No demand in India
The JNNSM provided the policy backing for domestic content for projects under the mission. In the first batch of the mission’s first phase, solar photovoltaic modules based on crystalline technology had to be sourced locally. In the second batch, both crystalline cells and modules manufactured in India had to be used.
The domestic demand did not cover the more contemporary and low-cost thin-film solar modules. MNRE allowed free import of thin-film modules on the ground that India had only one thin-film module producer—Moser Baer. The competition in JNNSM has, therefore, been between imported thin-film technology and domestically assembled crystalline silicon modules. But the competition has been far from fair.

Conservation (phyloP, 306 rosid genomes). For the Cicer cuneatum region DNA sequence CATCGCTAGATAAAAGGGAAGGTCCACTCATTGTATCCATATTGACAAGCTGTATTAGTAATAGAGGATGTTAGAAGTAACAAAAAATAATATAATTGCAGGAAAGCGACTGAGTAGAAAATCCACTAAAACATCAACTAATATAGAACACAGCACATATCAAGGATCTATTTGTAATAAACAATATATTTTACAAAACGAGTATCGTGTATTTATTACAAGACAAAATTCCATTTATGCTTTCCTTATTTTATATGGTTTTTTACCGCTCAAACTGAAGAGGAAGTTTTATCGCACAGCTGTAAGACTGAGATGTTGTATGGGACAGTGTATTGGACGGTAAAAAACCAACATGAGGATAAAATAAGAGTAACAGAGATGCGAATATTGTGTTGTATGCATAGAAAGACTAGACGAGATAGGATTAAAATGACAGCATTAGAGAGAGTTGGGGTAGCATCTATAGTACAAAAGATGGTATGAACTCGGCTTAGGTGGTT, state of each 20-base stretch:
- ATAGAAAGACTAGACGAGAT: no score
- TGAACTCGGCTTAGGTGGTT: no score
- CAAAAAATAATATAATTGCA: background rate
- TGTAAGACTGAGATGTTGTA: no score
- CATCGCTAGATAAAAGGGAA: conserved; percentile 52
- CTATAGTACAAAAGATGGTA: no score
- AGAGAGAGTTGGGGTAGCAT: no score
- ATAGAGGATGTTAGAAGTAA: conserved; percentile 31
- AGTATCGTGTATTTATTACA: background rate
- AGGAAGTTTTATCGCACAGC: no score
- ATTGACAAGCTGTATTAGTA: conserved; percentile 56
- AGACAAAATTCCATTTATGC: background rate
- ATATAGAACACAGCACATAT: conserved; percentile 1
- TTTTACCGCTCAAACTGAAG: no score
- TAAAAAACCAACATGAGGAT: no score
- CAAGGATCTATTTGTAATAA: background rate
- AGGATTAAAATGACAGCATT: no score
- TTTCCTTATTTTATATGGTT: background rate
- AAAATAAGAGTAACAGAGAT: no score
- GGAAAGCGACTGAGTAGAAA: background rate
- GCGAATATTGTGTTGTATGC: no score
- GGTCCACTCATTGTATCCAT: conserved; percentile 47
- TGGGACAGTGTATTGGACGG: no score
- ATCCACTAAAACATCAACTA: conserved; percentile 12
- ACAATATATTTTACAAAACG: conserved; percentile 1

Technology choice for projects under JNNSM has been heavily skewed in favour of thin-film modules which were cheaper. But the cost-benefit is neutralised because thin-film modules are less efficient. More thin-film modules are required to generate the same amount of electricity. This increases the demand for land. Almost 60 per cent of the projects under JNNSM’s first phase have opted for imported thin-film modules. Only 14 per cent of the modules produced globally are thin- film.